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Detecting a faulty baseplate compass

A Silva Field 7 Baseplate Compass [1]
My Silva Field 7 Baseplate Compass.

Usually when intuition says one thing and a compass says something else, it means your intuition is wrong. More than a few times, I or a group I’ve been in have had a compass bearing telling us to go one way that intuitively seemed completely wrong, and after some time it’s turned out that we really were meant to push through an area that looked completely un-navigable. A couple of times, my sense of direction has become bizarrely flipped somehow inside my head, only to be corrected by a compass. On occasion, this has resulted in my sitting down in a flummoxed state for a few minutes trying to flip my head over, but it usually works out.

One problem with a compass, though, is that the needle can occasionally flip—the south pole of the needle becomes north, and north becomes south, meaning the red end of the compass points south instead of north. This is exactly what happened to me on this occasion [2]. The needle flipping actually happened some time before I left, and happened to be wrong when I first pulled it out to use it whilst inside visually encumbering cloud at 1400 metres elevation. Flipped needles are often a consequence of exposure to iron, in the same way that you can easily magnetise a pin by stroking it with a magnet a few times. In my case, I didn’t have a clue what’d caused it because my compass spends most of its time sitting on a shelf, but there are many things that might have caused it. Clearly this can be a problem, and if you’re trying to navigate it can also be a little risky if you’ve not realised what’s happening.

There are a few ways to detect this in the field, though, and I’m keen to hear of any that I don’t mention here. Obviously if you know where you are and can see a known landmark, you can compare the compass to see if the needle’s pointing where you’d expect. If you have multiple compasses, you can compare them and at the very least determine if one compass is misbehaving. In my case, the first sign was that it tried to point me directly back the way I’d just come from, but in most such cases I’d still expect a compass to be more correct than my own intuition. Fortunately my GPS (usually packed away) includes an electronic magnetic compass, which I spent a few minutes calibrating, then compared the two.

There’s yet another sign which might be common knowledge, but I can’t find any references on the ‘net so I thought I might share it. What should have been a dead giveaway for arousing suspicion in my case, especially in hindsight, was that the weighting of the needle within the compass was completely wrong.

Baseplate compasses, which you might or might not be aware of, tend to be constructed for use within one of five industry-defined zones of the earth within which the magnetic fields act differently. Zone 1 covers most of the northern hemisphere, and the other four zones make up the rest. Australia and New Zealand, and not much else, both fall into zone 5. There’s a clearer explanation, and a map, over here [3].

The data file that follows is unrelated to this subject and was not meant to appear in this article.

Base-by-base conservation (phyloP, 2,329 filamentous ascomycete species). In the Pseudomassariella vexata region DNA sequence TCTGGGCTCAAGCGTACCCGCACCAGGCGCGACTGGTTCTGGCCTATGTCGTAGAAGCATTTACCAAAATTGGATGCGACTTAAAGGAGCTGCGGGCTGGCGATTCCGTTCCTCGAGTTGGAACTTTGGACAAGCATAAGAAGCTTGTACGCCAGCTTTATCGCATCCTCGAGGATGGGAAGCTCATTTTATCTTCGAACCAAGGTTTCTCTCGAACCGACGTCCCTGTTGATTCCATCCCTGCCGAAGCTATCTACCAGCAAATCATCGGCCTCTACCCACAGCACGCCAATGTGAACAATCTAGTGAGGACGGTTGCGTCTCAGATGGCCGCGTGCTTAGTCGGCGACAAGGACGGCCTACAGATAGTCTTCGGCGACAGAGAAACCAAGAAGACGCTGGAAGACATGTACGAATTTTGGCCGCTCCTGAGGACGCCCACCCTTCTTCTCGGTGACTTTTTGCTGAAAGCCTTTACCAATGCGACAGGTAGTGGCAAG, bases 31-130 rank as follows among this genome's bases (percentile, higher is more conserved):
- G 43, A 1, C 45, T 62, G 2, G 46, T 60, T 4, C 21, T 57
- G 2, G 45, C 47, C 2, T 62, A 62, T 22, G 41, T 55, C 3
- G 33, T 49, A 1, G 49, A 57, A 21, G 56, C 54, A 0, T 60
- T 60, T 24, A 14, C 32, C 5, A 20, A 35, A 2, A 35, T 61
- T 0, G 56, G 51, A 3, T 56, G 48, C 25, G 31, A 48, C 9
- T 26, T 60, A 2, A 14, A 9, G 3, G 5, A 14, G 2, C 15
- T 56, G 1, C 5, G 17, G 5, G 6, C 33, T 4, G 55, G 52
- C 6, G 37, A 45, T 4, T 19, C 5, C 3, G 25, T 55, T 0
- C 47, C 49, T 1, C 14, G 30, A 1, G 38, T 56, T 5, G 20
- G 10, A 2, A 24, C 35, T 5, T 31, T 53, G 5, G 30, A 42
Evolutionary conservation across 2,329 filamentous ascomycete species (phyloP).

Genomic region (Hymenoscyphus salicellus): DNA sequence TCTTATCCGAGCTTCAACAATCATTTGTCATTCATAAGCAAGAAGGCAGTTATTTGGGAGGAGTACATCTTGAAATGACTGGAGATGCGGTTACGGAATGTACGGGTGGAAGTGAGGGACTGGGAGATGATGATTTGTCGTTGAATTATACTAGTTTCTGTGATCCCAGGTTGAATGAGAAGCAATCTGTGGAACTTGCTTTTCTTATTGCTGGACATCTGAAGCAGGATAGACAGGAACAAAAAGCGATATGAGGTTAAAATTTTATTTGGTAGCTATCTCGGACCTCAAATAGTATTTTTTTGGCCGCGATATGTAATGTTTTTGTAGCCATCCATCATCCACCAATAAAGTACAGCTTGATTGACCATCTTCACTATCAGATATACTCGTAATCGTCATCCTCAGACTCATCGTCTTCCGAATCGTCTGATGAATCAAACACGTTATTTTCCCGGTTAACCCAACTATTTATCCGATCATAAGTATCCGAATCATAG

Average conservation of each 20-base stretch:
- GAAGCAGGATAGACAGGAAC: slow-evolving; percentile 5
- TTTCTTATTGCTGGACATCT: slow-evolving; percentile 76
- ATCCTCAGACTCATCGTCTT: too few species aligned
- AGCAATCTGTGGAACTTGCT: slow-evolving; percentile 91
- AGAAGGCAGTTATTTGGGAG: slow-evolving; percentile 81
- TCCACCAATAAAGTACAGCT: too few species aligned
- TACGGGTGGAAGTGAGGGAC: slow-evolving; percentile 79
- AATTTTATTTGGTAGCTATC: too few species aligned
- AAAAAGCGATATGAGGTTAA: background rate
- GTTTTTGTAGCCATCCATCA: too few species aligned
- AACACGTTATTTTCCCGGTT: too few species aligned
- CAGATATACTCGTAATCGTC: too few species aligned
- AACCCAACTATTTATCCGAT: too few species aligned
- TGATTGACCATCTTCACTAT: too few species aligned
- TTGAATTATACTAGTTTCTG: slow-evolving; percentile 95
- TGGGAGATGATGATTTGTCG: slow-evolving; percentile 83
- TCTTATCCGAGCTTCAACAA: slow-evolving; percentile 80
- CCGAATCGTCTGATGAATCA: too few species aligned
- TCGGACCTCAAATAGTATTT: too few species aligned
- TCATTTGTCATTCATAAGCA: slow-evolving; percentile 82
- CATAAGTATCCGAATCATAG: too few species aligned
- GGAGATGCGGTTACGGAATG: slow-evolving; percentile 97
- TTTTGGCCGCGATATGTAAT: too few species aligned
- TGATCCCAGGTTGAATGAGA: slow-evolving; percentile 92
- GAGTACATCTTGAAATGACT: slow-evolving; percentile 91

In different zones, the earth’s magnetic field lines (with which a compass tries to align itself) vary between horizontal and near vertical. If a compass needle could do so, it would completely align itself with the field rather than merely lying flat to the ground. Compass manufacturers typically counter this effect by weighting one end of the needle more than the other, so that the needle remains balanced flat within the compass when the compass is held flat. Some flashy “global” compasses have needles for which the weighting can be adjusted, but if you’re a cheapskate like me then you’d probably buy a compass that’s optimised to work in the zone where you spend most or all of your time. In zone 5’s case the south-pointing end of the needle will usually be weighted so as to couteract the needle’s desire to point its north-pointing end into the ground. Compasses often can be used out of zone, but you’ll need to be careful to ensure you’re holding it on an appropriate angle so the needle is free to move.

It’s not always clearly advertised which way a compass has been weighted. My Silva Field 7 compass has nothing written on it anywhere to identify it as a zone 5 compass, even though I know this model also exists for the northern hemisphere. But I know it’s been constructed for Australia and New Zealand use, because when I hold it flat the needle remains flat. Chances are that if you bought a compass in a northern hemisphere country, that’s where it’s optimised for, and likewise with a compass bought in any other zone unless it’s been parallel imported. Incidentally, this weighting has nothing to do with countering the magnetic offset—in New Zealand it’s still necessary to correct by 23.5° to convert magnetic north to grid north, or something else again for true north.